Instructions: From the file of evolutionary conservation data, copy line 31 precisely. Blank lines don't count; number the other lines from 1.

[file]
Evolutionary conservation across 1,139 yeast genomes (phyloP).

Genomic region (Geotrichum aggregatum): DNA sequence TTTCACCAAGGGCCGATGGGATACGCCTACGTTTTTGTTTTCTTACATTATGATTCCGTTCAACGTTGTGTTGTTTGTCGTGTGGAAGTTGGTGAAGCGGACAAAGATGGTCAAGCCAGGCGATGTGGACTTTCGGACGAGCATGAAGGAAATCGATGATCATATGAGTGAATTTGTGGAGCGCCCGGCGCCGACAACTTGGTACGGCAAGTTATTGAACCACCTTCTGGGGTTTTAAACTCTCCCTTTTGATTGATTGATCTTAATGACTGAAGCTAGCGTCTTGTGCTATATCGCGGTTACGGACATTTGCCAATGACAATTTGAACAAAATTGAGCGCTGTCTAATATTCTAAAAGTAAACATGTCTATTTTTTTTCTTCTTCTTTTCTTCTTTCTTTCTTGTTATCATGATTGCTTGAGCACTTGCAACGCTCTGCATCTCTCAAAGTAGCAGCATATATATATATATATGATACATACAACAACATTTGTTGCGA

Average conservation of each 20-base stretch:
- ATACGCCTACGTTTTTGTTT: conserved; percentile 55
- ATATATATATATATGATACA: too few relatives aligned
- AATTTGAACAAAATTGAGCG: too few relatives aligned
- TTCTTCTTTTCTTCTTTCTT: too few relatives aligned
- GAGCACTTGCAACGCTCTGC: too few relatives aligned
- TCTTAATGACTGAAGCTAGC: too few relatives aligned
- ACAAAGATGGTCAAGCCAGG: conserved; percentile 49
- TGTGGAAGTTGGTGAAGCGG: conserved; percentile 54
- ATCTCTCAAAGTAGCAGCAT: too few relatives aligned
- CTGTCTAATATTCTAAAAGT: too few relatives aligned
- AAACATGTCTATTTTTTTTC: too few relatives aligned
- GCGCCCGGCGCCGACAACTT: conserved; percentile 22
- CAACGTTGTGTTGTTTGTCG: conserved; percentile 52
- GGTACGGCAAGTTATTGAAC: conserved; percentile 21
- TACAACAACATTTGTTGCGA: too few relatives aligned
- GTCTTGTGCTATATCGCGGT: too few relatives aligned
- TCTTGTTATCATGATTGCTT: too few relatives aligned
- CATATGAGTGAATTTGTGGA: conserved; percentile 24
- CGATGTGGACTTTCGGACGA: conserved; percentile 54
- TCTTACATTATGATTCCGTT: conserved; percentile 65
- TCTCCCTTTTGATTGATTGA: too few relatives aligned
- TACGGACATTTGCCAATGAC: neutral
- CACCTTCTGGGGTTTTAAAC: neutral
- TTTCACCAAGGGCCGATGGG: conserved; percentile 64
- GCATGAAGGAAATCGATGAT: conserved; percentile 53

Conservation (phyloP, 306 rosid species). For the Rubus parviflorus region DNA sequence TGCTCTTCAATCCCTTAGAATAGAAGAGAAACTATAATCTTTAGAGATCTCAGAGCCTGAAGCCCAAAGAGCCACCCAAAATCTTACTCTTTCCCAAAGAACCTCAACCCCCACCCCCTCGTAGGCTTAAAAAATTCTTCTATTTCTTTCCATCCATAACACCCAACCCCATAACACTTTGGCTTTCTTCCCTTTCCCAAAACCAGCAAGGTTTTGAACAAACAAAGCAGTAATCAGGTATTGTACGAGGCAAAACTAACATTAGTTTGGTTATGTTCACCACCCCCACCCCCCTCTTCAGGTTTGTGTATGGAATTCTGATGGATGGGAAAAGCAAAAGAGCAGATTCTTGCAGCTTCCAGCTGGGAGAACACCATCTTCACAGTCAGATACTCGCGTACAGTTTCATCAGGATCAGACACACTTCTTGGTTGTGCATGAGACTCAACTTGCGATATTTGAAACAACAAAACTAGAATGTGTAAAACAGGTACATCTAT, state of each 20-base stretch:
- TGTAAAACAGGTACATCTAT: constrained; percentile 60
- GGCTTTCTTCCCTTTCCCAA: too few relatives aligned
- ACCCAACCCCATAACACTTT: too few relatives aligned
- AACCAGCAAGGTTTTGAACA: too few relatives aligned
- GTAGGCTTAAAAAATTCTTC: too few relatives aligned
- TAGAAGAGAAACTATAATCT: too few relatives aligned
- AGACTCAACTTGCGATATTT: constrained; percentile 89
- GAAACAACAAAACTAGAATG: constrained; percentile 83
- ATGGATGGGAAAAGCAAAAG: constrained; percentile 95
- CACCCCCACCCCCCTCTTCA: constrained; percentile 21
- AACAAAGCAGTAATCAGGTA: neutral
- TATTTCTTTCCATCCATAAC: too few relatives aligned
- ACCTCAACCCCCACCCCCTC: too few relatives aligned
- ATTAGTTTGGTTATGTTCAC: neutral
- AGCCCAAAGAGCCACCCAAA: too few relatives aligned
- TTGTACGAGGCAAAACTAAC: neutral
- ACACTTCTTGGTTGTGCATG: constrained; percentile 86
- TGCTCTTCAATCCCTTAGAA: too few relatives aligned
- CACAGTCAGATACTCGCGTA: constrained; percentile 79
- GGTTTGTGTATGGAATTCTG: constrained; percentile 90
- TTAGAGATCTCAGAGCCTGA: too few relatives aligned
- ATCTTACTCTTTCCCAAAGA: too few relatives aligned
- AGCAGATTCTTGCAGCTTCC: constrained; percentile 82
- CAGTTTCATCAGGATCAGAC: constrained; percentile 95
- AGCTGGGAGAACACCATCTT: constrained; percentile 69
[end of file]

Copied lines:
- GGCTTTCTTCCCTTTCCCAA: too few relatives aligned